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A physicist at Harvard may prove the presence of aliens in 28 days!


A physicist at Harvard may prove

the presence of aliens in 28 days!

Scientific evidence of a smart extraterrestrial life

may come in less than a month, according to a senior Harvard physicist.

Small metal fragments recovered from a meteor-like UFO crash site in the Pacific Ocean in 2014 were strong enough to be an "industrial alloy," according to Harvard Professor of Physics Avi Loeb.

"There's a possibility it could be artificial - it's a spacecraft," said Loeb, the leader of efforts to retrieve the cliff of these fragments off the coast of Manus Island in June.

Loeb :

who is also director of :

  • the Institute of Theory and Computing
  • at the Harvard Smithsonian Center for Astrophysics
  • said the results of this month's analysis could

"certainly" reveal humanity's "first contact" with aliens.

He said:

"I expect more news in a month. This is hope ".

At least four research institutions were currently training their scientific bodies

and staff in samples of recovered metal fragments, according to Loeb.

The fragments are likely from an object that originated outside our solar system- based on a lob analysis, a former student and scientists in the United States Space Command.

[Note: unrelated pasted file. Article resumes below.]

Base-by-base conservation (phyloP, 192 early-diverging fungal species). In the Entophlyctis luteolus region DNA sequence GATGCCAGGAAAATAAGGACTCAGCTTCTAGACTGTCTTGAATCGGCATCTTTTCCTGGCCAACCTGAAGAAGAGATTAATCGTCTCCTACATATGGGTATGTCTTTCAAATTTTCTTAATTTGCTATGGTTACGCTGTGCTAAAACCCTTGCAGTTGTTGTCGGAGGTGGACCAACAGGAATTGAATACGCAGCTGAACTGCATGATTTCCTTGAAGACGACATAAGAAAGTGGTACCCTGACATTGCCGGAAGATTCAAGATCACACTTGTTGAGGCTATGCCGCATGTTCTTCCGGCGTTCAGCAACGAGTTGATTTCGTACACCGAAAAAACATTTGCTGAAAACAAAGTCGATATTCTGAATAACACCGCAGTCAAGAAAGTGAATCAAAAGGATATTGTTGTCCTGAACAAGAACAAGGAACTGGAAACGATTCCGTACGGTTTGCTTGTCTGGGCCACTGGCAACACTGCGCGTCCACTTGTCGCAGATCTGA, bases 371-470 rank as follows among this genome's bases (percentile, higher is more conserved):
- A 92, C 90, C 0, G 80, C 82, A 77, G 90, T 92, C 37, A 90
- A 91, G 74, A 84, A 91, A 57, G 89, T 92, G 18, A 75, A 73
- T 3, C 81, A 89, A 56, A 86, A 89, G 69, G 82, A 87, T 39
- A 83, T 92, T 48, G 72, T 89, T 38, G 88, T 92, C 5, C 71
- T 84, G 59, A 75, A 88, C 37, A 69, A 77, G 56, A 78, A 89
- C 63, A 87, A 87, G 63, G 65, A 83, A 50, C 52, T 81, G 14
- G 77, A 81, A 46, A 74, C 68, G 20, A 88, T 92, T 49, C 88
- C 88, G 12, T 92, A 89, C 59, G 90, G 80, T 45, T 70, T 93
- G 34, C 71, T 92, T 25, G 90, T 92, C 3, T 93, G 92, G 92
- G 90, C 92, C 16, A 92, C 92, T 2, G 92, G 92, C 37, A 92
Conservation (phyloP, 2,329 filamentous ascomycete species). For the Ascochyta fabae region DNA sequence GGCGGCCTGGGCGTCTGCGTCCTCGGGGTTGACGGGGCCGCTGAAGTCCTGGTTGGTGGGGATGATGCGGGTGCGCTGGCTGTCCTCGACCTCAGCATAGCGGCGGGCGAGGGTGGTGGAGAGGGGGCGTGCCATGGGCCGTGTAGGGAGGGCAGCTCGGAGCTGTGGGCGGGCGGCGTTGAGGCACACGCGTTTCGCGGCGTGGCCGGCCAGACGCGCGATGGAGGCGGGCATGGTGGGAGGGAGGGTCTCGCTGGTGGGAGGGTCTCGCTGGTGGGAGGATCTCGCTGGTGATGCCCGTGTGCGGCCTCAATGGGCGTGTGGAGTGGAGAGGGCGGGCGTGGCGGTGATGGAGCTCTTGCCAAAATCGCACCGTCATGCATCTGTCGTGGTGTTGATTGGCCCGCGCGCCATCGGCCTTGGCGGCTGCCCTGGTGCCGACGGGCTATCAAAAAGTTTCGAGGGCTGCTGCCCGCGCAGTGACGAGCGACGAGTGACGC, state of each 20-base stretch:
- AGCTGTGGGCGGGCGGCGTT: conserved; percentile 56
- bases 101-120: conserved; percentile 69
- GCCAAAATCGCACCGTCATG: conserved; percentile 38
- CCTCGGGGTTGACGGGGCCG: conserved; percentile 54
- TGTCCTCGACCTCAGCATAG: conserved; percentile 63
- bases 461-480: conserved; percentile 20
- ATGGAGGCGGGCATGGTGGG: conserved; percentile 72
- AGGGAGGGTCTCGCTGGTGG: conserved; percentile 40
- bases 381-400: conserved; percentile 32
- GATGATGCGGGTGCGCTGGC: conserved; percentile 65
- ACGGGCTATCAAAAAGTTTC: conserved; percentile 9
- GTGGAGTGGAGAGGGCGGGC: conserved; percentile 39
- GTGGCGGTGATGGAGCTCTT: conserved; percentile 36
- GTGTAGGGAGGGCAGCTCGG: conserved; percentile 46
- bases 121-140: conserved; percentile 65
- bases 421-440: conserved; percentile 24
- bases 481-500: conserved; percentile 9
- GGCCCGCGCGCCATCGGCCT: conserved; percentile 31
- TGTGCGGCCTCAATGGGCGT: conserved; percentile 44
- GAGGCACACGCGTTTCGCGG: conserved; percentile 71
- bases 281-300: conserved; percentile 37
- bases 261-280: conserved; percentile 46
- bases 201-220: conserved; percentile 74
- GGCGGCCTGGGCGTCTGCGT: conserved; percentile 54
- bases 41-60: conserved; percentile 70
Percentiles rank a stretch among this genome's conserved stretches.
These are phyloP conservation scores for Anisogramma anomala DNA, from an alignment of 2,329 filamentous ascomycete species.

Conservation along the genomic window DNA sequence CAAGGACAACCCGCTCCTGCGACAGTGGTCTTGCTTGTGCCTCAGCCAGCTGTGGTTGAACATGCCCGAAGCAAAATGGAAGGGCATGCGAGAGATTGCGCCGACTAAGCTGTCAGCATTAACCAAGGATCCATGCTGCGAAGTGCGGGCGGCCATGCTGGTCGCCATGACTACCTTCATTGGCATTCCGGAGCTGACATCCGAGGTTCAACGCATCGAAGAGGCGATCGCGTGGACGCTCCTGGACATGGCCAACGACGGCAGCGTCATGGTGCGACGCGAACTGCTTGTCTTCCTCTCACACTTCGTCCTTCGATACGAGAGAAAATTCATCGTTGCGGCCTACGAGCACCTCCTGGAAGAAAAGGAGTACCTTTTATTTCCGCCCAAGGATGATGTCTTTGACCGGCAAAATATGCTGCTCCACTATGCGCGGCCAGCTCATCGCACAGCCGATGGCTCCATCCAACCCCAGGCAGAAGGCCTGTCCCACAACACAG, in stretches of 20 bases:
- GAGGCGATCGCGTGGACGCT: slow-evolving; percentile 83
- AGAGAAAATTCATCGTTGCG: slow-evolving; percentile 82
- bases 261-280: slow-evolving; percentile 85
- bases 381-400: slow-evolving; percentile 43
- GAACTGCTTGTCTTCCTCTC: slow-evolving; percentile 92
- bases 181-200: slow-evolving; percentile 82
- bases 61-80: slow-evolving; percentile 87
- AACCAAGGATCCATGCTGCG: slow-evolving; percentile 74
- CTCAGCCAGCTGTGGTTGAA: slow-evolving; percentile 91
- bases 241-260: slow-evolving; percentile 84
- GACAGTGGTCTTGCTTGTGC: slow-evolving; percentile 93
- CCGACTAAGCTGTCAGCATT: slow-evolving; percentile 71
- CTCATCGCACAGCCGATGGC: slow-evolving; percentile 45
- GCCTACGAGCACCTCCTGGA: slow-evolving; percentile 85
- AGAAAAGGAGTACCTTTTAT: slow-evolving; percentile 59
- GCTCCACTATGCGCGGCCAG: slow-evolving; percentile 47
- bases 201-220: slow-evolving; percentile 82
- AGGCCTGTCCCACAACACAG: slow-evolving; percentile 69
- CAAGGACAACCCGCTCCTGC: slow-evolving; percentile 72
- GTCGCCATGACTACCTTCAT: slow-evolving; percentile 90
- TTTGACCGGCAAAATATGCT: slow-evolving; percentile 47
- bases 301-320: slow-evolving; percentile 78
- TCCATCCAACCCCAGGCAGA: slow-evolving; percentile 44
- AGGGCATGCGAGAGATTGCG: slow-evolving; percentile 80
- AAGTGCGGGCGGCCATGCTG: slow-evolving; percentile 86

Loeb's colleagues in Germany :

Papua New Guinea :

and two large universities in the United States are now engaged in examining areas to determine whether their atomic isotopes, chemical composition and other details can prove to be from another world.

"We are in the process of finding out, within a month or so, what this meteor was made of and whether it was likely to be technological in origin or not," Loeb said.

Loeb and his colleagues used to call the object IM1 :

for "Interstellar Meteor 1"

although it also bears another technical name with the meteor catalogue of

NASA's Center for Near-Earth Object Studies (CNEOS): CNEOS 20140108.

The IM1 is currently ranked first in terms of material strength among all 273 fireballs in NASA's CNEOS meteor catalogue, an early demonstration of its scientific value.

Loeb left open the possibility that the IM1  :

estimated to be about 3 feet in diameter and weighing about half a ton of

America as it burned through the Earth's atmosphere causing

small melted metal droplets -- might be a space probe.